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St Mary, Lancaster
St Mary's Church
Lancaster Church
locality:-   Lancaster
county:-   Lancashire
locality type:-   church
locality type:-   runic inscription
coordinates:-   SD474619
1Km square:-   SD4761
10Km square:-   SD46

evidence:-   old map:- Ogilby 1675 (plate 38) 
source data:-   Road strip map, hand coloured engraving, continuation of the Road from London to Carlisle, scale about 1 inch to 1 mile, by John Ogilby, London, 1675.
In mile 233, Lancashire. 
The church in Lancaster, near the castle. 
item:-  JandMN : 21
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evidence:-   descriptive text:- West 1778 (11th edn 1821) 
source data:-   Guide book, A Guide to the Lakes, by Thomas West, published by William Pennington, Kendal, Cumbria once Westmorland, and in London, 1778 to 1821.
image WS21P024, button  goto source
Page 24:-  "... The church is a handsome Gothic structure; but the inside view of the beautiful east window is obstructed by a toll screen behind the altar, and the rest of the church is further hurt by a multiplicity of pews. The only remains it has of ancient furniture are a few turn-up seats, carved in the style of the times when it belonged to the priory of St. Martin of Sayes, in France. Some of the carvings are fine, but the figures are either gross or grotesque. This building stands on the crown of an eminence, below the castle from which it is only separated by the moat. The views from the church-yard are extensive and pleasant, particularly the grand and much admired prospects of the northern mountains. The chapel is a neat and convenient place of worship. ..."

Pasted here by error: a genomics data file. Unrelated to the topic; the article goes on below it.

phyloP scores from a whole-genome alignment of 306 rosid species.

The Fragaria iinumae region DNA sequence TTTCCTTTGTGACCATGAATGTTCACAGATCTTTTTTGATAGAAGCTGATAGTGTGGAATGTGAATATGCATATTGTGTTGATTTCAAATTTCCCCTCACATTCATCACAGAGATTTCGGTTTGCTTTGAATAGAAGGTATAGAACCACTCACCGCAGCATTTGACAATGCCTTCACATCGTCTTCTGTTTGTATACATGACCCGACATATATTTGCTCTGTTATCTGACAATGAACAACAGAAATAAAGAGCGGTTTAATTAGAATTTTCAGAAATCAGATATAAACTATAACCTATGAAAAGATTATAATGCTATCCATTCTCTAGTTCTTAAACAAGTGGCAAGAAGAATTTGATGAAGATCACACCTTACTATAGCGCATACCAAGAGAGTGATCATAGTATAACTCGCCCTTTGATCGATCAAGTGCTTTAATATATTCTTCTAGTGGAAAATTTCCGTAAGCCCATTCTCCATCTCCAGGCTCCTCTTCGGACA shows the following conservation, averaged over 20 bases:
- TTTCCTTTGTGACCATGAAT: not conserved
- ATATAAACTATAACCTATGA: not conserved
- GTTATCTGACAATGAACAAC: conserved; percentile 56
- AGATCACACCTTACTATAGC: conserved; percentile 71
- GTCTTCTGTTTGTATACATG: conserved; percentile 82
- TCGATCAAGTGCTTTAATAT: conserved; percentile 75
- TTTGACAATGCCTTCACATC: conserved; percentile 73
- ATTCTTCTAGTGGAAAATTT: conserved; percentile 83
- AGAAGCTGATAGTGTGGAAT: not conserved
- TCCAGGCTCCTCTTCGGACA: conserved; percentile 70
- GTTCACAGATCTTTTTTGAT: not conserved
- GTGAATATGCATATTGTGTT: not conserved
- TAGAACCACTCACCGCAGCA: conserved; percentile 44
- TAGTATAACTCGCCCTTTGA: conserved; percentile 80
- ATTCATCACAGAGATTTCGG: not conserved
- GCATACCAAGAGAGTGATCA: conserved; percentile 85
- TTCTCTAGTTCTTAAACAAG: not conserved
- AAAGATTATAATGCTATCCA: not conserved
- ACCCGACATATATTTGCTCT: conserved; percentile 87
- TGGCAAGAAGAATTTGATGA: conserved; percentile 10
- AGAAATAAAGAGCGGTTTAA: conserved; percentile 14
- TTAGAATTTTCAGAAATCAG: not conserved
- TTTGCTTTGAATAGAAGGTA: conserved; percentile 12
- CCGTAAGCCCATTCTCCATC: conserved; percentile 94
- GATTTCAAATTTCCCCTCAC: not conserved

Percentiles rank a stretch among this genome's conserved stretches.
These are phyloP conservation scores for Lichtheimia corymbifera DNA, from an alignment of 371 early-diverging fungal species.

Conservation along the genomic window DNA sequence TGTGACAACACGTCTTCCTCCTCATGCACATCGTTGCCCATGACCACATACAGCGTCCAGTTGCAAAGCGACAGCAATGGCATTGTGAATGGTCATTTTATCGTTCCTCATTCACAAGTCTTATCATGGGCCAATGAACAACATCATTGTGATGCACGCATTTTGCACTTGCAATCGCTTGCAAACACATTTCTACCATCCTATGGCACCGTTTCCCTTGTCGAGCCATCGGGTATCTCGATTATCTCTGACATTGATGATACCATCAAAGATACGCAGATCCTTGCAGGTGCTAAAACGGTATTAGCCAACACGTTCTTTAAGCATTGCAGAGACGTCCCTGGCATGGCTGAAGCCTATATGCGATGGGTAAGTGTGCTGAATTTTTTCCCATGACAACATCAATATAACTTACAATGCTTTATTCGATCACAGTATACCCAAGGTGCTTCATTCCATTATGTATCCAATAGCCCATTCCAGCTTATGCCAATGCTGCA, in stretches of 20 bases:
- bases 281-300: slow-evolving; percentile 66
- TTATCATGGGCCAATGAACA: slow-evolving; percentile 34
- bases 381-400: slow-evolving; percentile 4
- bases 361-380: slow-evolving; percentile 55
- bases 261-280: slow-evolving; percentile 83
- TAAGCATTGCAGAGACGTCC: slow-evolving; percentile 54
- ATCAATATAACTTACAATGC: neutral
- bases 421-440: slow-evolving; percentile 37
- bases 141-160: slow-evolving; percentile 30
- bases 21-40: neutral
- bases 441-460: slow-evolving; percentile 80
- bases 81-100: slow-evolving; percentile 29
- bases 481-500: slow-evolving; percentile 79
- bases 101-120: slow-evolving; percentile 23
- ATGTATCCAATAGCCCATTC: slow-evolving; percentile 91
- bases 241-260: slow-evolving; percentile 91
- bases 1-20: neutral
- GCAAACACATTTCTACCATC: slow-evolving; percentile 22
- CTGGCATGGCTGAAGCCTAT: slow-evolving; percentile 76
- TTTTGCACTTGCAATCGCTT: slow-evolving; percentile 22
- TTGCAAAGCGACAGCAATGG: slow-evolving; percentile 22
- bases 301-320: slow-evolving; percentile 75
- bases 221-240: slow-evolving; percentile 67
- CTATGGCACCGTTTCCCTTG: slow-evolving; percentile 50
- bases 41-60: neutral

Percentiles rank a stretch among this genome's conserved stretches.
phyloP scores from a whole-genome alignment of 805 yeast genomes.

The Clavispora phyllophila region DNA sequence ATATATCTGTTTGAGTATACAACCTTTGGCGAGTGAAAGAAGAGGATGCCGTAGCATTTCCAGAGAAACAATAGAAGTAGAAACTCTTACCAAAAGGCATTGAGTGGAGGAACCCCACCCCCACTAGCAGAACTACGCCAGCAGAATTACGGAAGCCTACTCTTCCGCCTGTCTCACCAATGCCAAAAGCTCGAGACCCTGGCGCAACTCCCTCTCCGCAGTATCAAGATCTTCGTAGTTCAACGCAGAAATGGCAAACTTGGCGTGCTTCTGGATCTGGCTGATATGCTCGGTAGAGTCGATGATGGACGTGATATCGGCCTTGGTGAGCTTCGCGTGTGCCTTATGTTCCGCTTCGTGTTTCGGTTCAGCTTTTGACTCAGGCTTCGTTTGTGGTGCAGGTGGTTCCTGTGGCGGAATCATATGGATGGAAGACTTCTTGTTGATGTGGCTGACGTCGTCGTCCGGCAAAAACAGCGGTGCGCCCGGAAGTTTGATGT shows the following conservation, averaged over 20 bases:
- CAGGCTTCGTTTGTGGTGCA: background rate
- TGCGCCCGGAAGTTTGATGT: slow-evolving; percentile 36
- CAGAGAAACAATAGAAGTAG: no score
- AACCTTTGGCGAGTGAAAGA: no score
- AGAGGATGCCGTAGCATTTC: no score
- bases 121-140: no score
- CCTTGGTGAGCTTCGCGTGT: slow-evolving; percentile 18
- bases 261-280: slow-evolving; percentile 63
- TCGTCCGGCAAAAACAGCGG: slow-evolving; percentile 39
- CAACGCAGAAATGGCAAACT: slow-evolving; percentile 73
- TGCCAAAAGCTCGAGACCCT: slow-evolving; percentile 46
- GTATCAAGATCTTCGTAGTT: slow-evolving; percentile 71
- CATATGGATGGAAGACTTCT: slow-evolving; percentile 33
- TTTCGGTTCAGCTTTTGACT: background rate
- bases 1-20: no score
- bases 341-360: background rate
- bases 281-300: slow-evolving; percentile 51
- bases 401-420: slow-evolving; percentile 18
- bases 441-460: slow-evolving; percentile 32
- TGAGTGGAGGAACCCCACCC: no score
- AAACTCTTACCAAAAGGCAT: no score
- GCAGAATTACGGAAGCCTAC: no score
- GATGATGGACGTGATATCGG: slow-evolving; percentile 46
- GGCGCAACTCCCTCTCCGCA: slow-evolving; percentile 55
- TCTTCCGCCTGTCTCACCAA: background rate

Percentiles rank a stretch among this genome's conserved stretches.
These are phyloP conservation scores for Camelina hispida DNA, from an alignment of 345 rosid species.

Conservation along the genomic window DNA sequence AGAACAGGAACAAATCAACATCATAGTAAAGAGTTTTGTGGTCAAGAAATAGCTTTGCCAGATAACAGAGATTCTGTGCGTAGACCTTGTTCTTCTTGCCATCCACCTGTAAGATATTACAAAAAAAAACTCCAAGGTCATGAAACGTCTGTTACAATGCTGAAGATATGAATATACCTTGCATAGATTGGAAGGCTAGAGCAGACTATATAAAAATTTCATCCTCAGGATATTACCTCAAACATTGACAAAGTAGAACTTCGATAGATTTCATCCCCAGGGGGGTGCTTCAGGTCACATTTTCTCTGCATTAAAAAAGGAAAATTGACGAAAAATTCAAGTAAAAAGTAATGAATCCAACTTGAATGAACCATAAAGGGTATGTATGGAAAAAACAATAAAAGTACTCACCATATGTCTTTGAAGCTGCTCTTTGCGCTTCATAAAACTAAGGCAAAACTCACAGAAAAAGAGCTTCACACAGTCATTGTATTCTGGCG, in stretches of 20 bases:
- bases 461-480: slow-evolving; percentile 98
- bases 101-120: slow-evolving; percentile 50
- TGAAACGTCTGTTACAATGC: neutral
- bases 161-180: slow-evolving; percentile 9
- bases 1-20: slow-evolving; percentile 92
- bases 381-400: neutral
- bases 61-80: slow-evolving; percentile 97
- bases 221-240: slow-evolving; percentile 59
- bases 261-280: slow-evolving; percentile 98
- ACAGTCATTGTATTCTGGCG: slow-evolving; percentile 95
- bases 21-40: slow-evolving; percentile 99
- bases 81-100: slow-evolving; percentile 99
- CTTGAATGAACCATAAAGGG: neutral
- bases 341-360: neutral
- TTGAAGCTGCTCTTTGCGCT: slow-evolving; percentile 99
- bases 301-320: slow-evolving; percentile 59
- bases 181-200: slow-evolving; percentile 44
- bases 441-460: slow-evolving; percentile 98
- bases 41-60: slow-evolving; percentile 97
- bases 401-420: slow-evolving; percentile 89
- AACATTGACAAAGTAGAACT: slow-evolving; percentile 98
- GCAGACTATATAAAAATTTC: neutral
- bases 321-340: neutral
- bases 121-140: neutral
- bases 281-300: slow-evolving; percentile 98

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Addendum; Mr Gray's Journal, 1769 
Page 216:-  "..."
"In a fine afternoon I ascended the castle-hill; ... Near it [the castle], and but a little lower, stands the church, a large and plain gothic fabric, the high square tower at the west end has been re-built of late years, but nearly in the same style; there are no ornaments or arms, &c. any were (sic) to be seen; within it is lightsome and spacious, but not one monument of antiquity, or piece of painted glass is left. From the church-yard there is an extensive sea-view, ..."

evidence:-   old map:- West 1784 map
source data:-   Map, hand coloured engraving, A Map of the Lakes in Cumberland, Westmorland and Lancashire, scale about 3.5 miles to 1 inch, engraved by Paas, 53 Holborn, London, about 1784.
Shown by a drawing of a church. 
item:-  Armitt Library : A1221.1
Image © see bottom of page

evidence:-   descriptive text:- Otley 1823 (8th edn 1849) 
source data:-   Guide book, A Concise Description of the English Lakes, the mountains in their vicinity, and the roads by which they may be visited, with remarks on the mineralogy and geology of the district, by Jonathan Otley, published by the author, Keswick, Cumberland now Cumbria, by J Richardson, London, and by Arthur Foster, Kirkby Lonsdale, Cumbria, 1823; published 1823-49, latterly as the Descriptive Guide to the English Lakes.
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Page 170:-  "The Church is an edifice chiefly erected in the 12th century. It is 143 feet in length, 58 feet in breadth, and 40 feet in height. It combines well with the Castle, of which, when viewed from a distance, it almost seems a part. The most valuable relics, the Stalls, have, says Whittaker, 'been probably removed from some more stately building.' The seats are carved underneath with grotesque figures more creditable to the artistic talent than to the delicacy of the age: they are now properly protected."

An incomplete stone cross was found in the churchyard, 1807; now in the British Museum, not accessible locally. In a panel below the cross head is an inscription in runes, translated:-
"pray for Cynibalth Cuthber[ ]"

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